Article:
One of the first steps to understanding your addiction is understanding the psychology behind it. Unfortunately, the psychology behind addiction is complex and is often argued by psychologists and addiction experts. What we do know is that addiction has both physical and psychological aspects that must be targeted as part of the steps to recovery. It seems obvious that if we try something that makes us feel good, we will want to continue using/doing it, however, addiction is far more complicated than just enjoying the physical effects of a substance or behaviour.
How can I tell addiction apart from regular behaviour?
First, an addiction must be identified. Sometimes our habits or tendencies can be mistaken for addictions or vice versa. Some people’s behaviours are harmful but not addictive, such as a university student that binge drinks every weekend. Whilst this is repetitive and potentially harmful behaviour, if that university student then graduates and goes on to work and start a family in later life, giving up weekend binge drinking for the sake of his/her responsibilities as an adult, then their behaviour is not addictive. However, if the student has extreme difficulty leaving this behaviour behind and continues to binge drink despite losing loved ones or a job as a result, then this person does have an addiction.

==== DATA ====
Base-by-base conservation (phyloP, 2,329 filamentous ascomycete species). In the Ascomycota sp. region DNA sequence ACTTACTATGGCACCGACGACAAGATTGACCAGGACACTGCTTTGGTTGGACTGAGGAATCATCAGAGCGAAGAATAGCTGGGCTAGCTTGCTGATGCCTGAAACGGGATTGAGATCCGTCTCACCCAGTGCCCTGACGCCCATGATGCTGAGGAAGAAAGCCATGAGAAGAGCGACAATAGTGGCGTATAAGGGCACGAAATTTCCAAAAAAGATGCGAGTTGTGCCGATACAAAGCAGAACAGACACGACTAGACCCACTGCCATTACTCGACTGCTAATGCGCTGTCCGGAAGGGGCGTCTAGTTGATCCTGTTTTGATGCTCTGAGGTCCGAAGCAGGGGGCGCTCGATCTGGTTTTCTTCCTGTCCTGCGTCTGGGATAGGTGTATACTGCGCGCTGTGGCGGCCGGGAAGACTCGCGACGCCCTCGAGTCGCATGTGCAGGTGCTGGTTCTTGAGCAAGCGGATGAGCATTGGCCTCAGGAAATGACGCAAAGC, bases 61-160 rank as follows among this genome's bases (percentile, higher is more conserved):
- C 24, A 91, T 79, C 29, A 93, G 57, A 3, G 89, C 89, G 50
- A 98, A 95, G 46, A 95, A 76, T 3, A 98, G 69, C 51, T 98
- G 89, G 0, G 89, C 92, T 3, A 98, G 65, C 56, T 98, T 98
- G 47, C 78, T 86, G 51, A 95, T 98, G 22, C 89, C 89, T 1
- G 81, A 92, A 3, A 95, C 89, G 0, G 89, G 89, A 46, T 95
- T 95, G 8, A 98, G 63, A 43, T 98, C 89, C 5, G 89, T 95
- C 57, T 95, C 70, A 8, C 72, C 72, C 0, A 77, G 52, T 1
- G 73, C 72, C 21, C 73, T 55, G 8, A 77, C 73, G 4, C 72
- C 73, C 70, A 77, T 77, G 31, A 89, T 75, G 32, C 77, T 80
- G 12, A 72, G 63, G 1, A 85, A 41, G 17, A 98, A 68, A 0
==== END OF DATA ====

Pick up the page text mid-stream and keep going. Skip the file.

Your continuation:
Addictions can often be hard to identify, especially if the behaviour involved is seen as ‘normal’, such as eating chocolate every time you feel sad or stressed. For some people, this type of behaviour is a result of an addiction to overeating and is a method of self-medication. This behaviour is so common that it is even used and encouraged within marketing, especially with products such as ice cream or chocolate, where the message is: “This product can make you happy when you are sad.”
Addiction can be broken down into four stages: Trigger, Avoidance, Substitution and Repetition.